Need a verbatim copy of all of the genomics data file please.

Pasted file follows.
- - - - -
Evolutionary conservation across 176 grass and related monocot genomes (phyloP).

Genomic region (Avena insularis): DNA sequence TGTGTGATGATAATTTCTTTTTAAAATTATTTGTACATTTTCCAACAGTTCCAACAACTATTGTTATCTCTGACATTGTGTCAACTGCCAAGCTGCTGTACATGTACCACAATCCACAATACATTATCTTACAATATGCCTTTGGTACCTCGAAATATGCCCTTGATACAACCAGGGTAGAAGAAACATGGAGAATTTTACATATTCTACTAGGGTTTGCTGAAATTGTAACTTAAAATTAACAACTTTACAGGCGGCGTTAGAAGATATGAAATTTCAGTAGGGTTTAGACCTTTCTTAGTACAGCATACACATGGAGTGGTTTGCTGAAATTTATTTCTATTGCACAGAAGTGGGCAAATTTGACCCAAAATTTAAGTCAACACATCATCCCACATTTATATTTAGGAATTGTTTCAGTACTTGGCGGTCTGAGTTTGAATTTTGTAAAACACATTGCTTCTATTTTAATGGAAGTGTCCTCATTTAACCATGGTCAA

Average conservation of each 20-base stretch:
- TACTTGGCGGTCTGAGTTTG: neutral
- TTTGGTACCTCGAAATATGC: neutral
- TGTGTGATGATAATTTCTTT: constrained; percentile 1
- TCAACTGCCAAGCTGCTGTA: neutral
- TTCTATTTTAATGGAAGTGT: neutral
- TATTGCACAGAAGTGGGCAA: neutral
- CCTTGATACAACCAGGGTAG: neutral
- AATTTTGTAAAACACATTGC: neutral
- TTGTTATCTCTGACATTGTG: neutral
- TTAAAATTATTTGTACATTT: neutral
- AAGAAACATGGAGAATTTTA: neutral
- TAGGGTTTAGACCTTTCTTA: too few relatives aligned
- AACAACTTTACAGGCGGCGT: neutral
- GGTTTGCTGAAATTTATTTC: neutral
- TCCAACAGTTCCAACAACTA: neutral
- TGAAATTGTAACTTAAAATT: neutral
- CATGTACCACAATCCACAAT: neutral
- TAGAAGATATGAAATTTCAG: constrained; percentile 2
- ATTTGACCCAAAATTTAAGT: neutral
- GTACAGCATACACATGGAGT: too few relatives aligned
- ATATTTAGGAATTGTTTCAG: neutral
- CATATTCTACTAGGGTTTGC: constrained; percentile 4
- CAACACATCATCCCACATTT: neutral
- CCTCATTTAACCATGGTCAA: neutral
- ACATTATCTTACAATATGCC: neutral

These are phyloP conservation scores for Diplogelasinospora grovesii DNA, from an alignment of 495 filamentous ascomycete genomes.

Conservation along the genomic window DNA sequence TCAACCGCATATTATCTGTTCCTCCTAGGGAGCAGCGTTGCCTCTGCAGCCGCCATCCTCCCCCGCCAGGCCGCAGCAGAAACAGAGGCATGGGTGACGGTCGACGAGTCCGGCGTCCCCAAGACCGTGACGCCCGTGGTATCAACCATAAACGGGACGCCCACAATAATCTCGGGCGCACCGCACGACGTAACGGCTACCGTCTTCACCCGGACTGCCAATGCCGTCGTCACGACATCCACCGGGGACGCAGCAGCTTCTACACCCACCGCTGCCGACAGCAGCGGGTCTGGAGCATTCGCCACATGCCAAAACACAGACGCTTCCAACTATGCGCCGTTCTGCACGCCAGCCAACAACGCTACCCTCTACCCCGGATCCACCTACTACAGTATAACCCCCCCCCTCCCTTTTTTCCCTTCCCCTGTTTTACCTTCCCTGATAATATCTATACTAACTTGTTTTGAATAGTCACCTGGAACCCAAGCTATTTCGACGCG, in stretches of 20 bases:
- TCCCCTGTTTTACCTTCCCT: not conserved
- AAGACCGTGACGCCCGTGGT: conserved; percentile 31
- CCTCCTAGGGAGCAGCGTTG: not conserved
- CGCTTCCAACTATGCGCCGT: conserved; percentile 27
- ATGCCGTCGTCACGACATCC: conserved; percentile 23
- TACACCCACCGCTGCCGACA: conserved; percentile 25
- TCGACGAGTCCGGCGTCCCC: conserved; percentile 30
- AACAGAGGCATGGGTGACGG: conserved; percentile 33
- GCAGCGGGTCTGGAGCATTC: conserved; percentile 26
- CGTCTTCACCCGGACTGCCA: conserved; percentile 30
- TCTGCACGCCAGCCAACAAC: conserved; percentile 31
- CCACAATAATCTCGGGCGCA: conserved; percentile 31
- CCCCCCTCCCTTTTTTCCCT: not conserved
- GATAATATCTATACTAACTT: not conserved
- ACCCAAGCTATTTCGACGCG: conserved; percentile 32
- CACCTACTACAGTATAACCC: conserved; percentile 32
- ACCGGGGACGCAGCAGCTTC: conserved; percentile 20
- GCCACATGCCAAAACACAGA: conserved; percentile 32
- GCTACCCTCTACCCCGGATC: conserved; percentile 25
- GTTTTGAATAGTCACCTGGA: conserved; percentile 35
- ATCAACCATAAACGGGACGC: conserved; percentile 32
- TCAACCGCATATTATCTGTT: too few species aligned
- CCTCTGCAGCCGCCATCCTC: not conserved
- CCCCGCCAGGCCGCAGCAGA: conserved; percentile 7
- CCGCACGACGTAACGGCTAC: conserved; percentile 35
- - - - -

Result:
Evolutionary conservation across 176 grass and related monocot genomes (phyloP).

Genomic region (Avena insularis): DNA sequence TGTGTGATGATAATTTCTTTTTAAAATTATTTGTACATTTTCCAACAGTTCCAACAACTATTGTTATCTCTGACATTGTGTCAACTGCCAAGCTGCTGTACATGTACCACAATCCACAATACATTATCTTACAATATGCCTTTGGTACCTCGAAATATGCCCTTGATACAACCAGGGTAGAAGAAACATGGAGAATTTTACATATTCTACTAGGGTTTGCTGAAATTGTAACTTAAAATTAACAACTTTACAGGCGGCGTTAGAAGATATGAAATTTCAGTAGGGTTTAGACCTTTCTTAGTACAGCATACACATGGAGTGGTTTGCTGAAATTTATTTCTATTGCACAGAAGTGGGCAAATTTGACCCAAAATTTAAGTCAACACATCATCCCACATTTATATTTAGGAATTGTTTCAGTACTTGGCGGTCTGAGTTTGAATTTTGTAAAACACATTGCTTCTATTTTAATGGAAGTGTCCTCATTTAACCATGGTCAA

Average conservation of each 20-base stretch:
- TACTTGGCGGTCTGAGTTTG: neutral
- TTTGGTACCTCGAAATATGC: neutral
- TGTGTGATGATAATTTCTTT: constrained; percentile 1
- TCAACTGCCAAGCTGCTGTA: neutral
- TTCTATTTTAATGGAAGTGT: neutral
- TATTGCACAGAAGTGGGCAA: neutral
- CCTTGATACAACCAGGGTAG: neutral
- AATTTTGTAAAACACATTGC: neutral
- TTGTTATCTCTGACATTGTG: neutral
- TTAAAATTATTTGTACATTT: neutral
- AAGAAACATGGAGAATTTTA: neutral
- TAGGGTTTAGACCTTTCTTA: too few relatives aligned
- AACAACTTTACAGGCGGCGT: neutral
- GGTTTGCTGAAATTTATTTC: neutral
- TCCAACAGTTCCAACAACTA: neutral
- TGAAATTGTAACTTAAAATT: neutral
- CATGTACCACAATCCACAAT: neutral
- TAGAAGATATGAAATTTCAG: constrained; percentile 2
- ATTTGACCCAAAATTTAAGT: neutral
- GTACAGCATACACATGGAGT: too few relatives aligned
- ATATTTAGGAATTGTTTCAG: neutral
- CATATTCTACTAGGGTTTGC: constrained; percentile 4
- CAACACATCATCCCACATTT: neutral
- CCTCATTTAACCATGGTCAA: neutral
- ACATTATCTTACAATATGCC: neutral

These are phyloP conservation scores for Diplogelasinospora grovesii DNA, from an alignment of 495 filamentous ascomycete genomes.

Conservation along the genomic window DNA sequence TCAACCGCATATTATCTGTTCCTCCTAGGGAGCAGCGTTGCCTCTGCAGCCGCCATCCTCCCCCGCCAGGCCGCAGCAGAAACAGAGGCATGGGTGACGGTCGACGAGTCCGGCGTCCCCAAGACCGTGACGCCCGTGGTATCAACCATAAACGGGACGCCCACAATAATCTCGGGCGCACCGCACGACGTAACGGCTACCGTCTTCACCCGGACTGCCAATGCCGTCGTCACGACATCCACCGGGGACGCAGCAGCTTCTACACCCACCGCTGCCGACAGCAGCGGGTCTGGAGCATTCGCCACATGCCAAAACACAGACGCTTCCAACTATGCGCCGTTCTGCACGCCAGCCAACAACGCTACCCTCTACCCCGGATCCACCTACTACAGTATAACCCCCCCCCTCCCTTTTTTCCCTTCCCCTGTTTTACCTTCCCTGATAATATCTATACTAACTTGTTTTGAATAGTCACCTGGAACCCAAGCTATTTCGACGCG, in stretches of 20 bases:
- TCCCCTGTTTTACCTTCCCT: not conserved
- AAGACCGTGACGCCCGTGGT: conserved; percentile 31
- CCTCCTAGGGAGCAGCGTTG: not conserved
- CGCTTCCAACTATGCGCCGT: conserved; percentile 27
- ATGCCGTCGTCACGACATCC: conserved; percentile 23
- TACACCCACCGCTGCCGACA: conserved; percentile 25
- TCGACGAGTCCGGCGTCCCC: conserved; percentile 30
- AACAGAGGCATGGGTGACGG: conserved; percentile 33
- GCAGCGGGTCTGGAGCATTC: conserved; percentile 26
- CGTCTTCACCCGGACTGCCA: conserved; percentile 30
- TCTGCACGCCAGCCAACAAC: conserved; percentile 31
- CCACAATAATCTCGGGCGCA: conserved; percentile 31
- CCCCCCTCCCTTTTTTCCCT: not conserved
- GATAATATCTATACTAACTT: not conserved
- ACCCAAGCTATTTCGACGCG: conserved; percentile 32
- CACCTACTACAGTATAACCC: conserved; percentile 32
- ACCGGGGACGCAGCAGCTTC: conserved; percentile 20
- GCCACATGCCAAAACACAGA: conserved; percentile 32
- GCTACCCTCTACCCCGGATC: conserved; percentile 25
- GTTTTGAATAGTCACCTGGA: conserved; percentile 35
- ATCAACCATAAACGGGACGC: conserved; percentile 32
- TCAACCGCATATTATCTGTT: too few species aligned
- CCTCTGCAGCCGCCATCCTC: not conserved
- CCCCGCCAGGCCGCAGCAGA: conserved; percentile 7
- CCGCACGACGTAACGGCTAC: conserved; percentile 35